During the pandemic so far the Scottish Government has provided £2.3 billion investment in our businesses – helping to mitigate some of the worst impacts of lockdown.
As we move into the next phase of the pandemic and continue to ease lockdown we must now look to support those who may face redundancy or will not have the job opportunities that would normally be open to them.
In doing so we have an opportunity to retrain and reskill people for the jobs of the future. So the government commit to using all the tools at their disposal and to working with business and the third sector in a national mission to help create new jobs, good jobs and green jobs.
The Governments commitment is to address the twin challenges of biodiversity loss and climate change remains unwavering throughout, and delivering a green recovery is at the heart of their response.
To support jobs and realise their climate ambitions they are committing to the next tranche of our Green New Deal. They are ramping up and committing to multiyear investments to send a clear signal to supply chains to invest in people and technology, and help them deliver the net zero transition.
To support this mission
A £60 million Youth Guarantee, so every young person aged between 16 and 24 will be guaranteed an opportunity at university or college, an apprenticeship programme, employment including work experience, or participating in a formal volunteering programme. This will be backed by additional funding for apprenticeships and the new Job Start Grant
An initial £25 million National Training Transition Fund to provide retraining opportunities for people who have lost their jobs or are at risk of doing so
Create a £100 million Green Jobs fund, investing alongside a range of sectors – such as manufacturing, tech, and land based organisations – to support new and increased opportunities for green job creation across Scotland
An additional £2.35 million for the Parental Employability Support Fund for those most at‑risk of poverty, including disabled, young, and ethnic minority parents
A £1.6 billion investment over the next Parliament to decarbonise the way we heat our home and our buildings, reducing emissions, tackling fuel poverty and creating new jobs
£60 million to support decarbonisation of the industrial and manufacturing sector – driving down emissions and protecting jobs
A new Inward investment strategy, to give people new skills, and attract investment and jobs into Scotland, with the potential to generate 100,000 high value jobs over the next decade
Invest £1.5 million in the next phase of the Unlocking Ambition programme, which provides grant and specialist wraparound support for early stage, growth potential businesses, with a new focus on low carbon and economic recovery
Steadily increase Scotland’s annual infrastructure investment until it is £1.5 billion higher by the end of the next Parliament than in 2019‑20
Capitalise the Scottish National Investment Bank with £2 billion over ten years, with a primary mission to support the transition to net zero emissions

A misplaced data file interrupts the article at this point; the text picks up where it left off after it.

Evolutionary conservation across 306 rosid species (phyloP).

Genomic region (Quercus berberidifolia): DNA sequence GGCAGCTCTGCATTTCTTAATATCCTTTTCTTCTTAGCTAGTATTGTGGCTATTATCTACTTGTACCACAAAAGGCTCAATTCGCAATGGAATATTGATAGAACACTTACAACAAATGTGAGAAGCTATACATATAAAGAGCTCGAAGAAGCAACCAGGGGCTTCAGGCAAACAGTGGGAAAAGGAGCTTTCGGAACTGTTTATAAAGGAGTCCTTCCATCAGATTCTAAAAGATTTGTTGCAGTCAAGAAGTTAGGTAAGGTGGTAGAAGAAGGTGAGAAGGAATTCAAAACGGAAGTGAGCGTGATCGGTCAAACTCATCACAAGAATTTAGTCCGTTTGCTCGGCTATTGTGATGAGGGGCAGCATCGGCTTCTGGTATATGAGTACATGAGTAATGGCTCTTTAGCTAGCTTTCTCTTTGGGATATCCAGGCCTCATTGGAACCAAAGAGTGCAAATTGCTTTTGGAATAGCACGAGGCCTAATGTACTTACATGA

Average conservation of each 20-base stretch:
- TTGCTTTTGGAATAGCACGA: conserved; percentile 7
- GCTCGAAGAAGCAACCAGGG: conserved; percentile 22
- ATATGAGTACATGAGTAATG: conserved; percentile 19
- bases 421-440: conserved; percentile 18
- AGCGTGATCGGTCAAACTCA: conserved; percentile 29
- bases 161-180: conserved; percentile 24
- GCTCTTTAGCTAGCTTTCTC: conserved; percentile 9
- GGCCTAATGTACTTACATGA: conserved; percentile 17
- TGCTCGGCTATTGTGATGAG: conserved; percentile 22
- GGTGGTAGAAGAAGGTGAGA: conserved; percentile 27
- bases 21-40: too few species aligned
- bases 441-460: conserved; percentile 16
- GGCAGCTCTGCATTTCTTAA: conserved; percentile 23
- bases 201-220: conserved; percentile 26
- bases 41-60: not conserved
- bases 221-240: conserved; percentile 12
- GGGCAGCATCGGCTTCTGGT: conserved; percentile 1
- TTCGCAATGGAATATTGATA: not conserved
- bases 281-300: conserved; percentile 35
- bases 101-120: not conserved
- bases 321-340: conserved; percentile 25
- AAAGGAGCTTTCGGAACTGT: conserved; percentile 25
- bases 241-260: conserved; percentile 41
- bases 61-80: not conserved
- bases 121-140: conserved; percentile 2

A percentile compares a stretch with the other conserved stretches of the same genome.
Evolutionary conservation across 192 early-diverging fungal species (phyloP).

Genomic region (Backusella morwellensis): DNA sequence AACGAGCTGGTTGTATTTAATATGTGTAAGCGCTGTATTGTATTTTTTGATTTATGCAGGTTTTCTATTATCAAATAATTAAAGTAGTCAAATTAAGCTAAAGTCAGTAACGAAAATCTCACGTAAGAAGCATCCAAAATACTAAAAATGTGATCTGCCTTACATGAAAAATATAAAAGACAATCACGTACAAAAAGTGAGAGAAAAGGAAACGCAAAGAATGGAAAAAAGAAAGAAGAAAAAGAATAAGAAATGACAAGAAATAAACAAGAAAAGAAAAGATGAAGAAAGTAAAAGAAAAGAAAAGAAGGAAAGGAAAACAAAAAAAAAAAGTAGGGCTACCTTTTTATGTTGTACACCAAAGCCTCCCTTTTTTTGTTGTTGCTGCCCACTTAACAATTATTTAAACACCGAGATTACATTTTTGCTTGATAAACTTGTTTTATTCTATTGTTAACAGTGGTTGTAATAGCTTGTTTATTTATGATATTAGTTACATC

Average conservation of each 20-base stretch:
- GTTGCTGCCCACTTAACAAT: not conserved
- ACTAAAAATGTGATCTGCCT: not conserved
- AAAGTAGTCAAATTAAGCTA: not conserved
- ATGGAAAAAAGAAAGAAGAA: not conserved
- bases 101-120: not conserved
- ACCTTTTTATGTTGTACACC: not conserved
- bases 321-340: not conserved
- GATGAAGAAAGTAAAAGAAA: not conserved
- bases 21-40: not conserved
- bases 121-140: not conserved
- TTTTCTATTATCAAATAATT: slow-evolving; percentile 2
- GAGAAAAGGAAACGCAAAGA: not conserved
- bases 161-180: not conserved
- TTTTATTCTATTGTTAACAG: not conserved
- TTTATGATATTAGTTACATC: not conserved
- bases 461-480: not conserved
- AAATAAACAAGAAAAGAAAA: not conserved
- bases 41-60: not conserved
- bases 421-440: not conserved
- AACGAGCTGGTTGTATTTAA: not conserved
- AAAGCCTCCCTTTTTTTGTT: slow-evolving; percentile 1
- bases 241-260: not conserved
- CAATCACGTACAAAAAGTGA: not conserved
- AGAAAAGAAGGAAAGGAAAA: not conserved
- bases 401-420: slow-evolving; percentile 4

A £62 million Energy Transition Fund to support businesses in the oil, gas and energy sectors over the next five years as they grow and diversify, and help attract private sector investment in the North East
Work with trade unions and employers to pioneer new ways of embedding fair work practices in all workplaces. We will also tackle the discrimination and unfair practices towards minority ethnic people
Doubling the Flexible Workforce Development Fund to £20m – enabling employers to access up to £15,000 each to address skills gaps in their workforce
Establishing a national network of world-class start up incubators, “Tech Scalers”, with the aim of creating and supporting between 300 and 500 high quality start‑ups over the next 5 years
Commit an additional £23m this year to help more digitally excluded people get online – providing both devices and internet connections. This will bring the total number of people supported to 50,000 by the end of the year
Investing £150 million over the next five years in forestry to support the economy and our net zero goal
The imperative of keeping COVID-19 under control continues to place constraints on many businesses. However, controlling the virus is a pre‑requisite of a sustainable recovery in the medium to longer term.
Many businesses will be understandably frustrated about continuing constraints on their activity but we have to balance this against the devastating impact a further national lockdown would have. Suppressing – and working to eliminate – the virus will protect jobs and help employers retain staff and plan more securely for the future. That is why one of the governments most significant economic investments this year will be in testing, contact tracing and surveillance.
They continue to argue for an extension of the furlough scheme for those sectors and employers who for public health reasons are still not able to operate or who will struggle most during the recovery and for furlough to be retained in the event of the need for local lockdowns.